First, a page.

Trump brags about approval rating from 'biased' polling firm hours after George HW Bush funeral

President Trump claims he has a 50 per cent approval rating, but a aggregate of polls places him lower than that

Clark Mindock
New York
Thursday 06 December 2018 19:07 GMT
Awkward moment the Trumps come face to face with Hillary and Obamas at George Bush's funeral

President Donald Trump has bragged about his approval rating using a contentious poll that generally skews in his favour, and pegs his support anywhere between seven and 11 per cent higher than other surveys.

Mr Trump tweeted that he had a 50 per cent approval rating on Wednesday, a message he displayed in an image with big, bold lettering. Much smaller was the source, Rasmussen Reports, which has generally shown a higher rate of approval than other outlets.

He did so just hours after attending the funeral for former President George HW Bush.

Other polling firms — which have conducted polls this month — point to support in the range of 39 to 43 per cent of Americans.

“Working hard, thank you!” Mr Trump wrote.

The president’s tweet was quickly criticised online by polling experts, including FiveThirtyEight’s Nate Silver, who has previously called the polling firm “biased”.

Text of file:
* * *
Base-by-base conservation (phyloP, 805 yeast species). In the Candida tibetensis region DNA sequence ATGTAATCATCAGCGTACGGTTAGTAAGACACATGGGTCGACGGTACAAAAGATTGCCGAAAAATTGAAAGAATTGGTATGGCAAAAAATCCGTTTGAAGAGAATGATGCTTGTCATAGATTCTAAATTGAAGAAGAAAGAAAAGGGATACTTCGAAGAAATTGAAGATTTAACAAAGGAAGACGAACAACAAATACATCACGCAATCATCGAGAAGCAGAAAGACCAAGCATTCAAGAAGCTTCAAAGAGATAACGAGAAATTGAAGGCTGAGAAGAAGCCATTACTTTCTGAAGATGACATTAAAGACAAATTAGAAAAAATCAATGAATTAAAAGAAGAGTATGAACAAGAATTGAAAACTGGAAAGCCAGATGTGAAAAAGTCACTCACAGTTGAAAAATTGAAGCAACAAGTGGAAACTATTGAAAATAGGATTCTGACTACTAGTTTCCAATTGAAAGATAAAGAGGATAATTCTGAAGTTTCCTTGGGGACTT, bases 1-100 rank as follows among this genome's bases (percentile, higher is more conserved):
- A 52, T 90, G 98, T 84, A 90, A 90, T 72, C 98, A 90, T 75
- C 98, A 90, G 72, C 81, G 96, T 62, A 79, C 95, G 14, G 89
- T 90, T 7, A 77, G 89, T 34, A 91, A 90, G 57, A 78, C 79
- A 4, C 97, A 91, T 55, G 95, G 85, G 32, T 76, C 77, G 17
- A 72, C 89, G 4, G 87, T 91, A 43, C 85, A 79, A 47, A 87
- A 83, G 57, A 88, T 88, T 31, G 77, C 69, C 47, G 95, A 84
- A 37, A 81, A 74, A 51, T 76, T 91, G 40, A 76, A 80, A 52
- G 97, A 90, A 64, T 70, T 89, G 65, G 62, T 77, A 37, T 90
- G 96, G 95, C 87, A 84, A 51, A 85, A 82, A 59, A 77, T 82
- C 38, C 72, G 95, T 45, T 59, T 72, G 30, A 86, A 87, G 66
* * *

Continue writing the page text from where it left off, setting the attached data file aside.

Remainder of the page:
“The president is citing a poll from @Rasmussen_Poll, which said that Republicans would win the popular vote for the U.S. House,” Mr Silver tweeted. “Instead, Democrats won it by 9 points”.

Mr Silver’s website — which aggregates polling from all major firms — pegs the president’s approval at 42 per cent. A different poll aggregate compiled by Real Clear Politics pegs his overall support at 43 per cent.

Mr Trump has quoted Rasmussen Reports polling at least 13 times since October 2016.

In many of his posts, he compares his approval to that of his predecessor, Barack Obama, who Mr Trump has frequently attacked.

Earlier on Wednesday, Mr Trump had sat next to Mr Obama while attending Bush’s funeral. The pair were joined by their wives, as well as all of the remaining living presidents in Washington for the ceremony.

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Bush’s casket was then transported from Washington to Texas, where he is being buried today.

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